Maria Konnikova on oxytocin

21 Feb

On this podcast, Maria Konnikova examines claims made about oxytocin.  Her comments are similar to those in this Scientific American piece:

“It is not all marketing and placebos, however. A substantive body of research suggests that oxytocin—and a related molecule called vasopressin—promote various types of social behavior. Participants in one study that involved playing an investment game forked over more money to an investment banker after taking a sniff. Oxytocin levels rose in a study of new parents as they became accustomed to living with their newborns. And trials are now under way to assess whether an oxytocin spray may help allay some of the social deficits of young children diagnosed with autism.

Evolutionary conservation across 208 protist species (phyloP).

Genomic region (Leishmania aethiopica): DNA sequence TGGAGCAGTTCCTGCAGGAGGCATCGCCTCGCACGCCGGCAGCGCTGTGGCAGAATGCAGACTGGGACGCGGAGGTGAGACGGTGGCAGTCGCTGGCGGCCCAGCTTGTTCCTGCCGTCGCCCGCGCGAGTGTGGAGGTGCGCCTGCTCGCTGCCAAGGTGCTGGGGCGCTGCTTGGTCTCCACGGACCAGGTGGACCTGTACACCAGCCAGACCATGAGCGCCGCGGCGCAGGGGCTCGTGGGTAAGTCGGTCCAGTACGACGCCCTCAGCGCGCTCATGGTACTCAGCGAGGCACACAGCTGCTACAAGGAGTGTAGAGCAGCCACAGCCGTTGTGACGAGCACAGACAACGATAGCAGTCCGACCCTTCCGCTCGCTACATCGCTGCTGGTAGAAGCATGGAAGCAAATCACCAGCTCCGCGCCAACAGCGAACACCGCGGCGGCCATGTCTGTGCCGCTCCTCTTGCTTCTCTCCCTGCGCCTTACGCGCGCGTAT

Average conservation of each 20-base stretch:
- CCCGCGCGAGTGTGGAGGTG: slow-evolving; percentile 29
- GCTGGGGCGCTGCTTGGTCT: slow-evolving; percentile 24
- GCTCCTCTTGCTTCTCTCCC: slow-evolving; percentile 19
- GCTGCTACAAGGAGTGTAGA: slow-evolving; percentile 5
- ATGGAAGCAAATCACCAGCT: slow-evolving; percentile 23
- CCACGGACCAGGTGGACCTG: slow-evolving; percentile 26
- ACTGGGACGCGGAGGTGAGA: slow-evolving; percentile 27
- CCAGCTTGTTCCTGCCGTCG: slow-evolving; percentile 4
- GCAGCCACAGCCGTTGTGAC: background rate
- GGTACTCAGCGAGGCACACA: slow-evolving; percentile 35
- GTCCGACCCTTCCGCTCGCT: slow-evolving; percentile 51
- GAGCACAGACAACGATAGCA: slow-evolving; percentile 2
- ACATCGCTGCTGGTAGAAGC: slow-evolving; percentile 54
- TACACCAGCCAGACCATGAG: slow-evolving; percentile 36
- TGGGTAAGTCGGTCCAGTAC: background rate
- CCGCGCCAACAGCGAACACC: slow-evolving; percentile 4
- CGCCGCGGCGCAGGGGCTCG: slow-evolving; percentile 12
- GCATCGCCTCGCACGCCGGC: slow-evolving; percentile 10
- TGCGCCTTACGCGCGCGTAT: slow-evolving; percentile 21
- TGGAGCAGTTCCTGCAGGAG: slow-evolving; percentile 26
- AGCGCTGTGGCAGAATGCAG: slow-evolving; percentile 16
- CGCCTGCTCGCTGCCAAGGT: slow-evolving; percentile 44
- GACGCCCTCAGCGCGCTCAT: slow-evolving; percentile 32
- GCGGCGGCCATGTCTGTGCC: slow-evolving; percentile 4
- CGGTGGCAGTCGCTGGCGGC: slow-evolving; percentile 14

Oxytocin has another side to it that makes it something less than Love Potion No. 9. Recent research shows that it can intensify a negative memory of a social experience—such as the recollection of your boss yelling in your face in front of co-workers. It may even increase the likelihood of aggression and violence toward others who are not part of your social group.”

Konnikova does make one error, she attributes work done by Harry Harlow to Edward Tolman.


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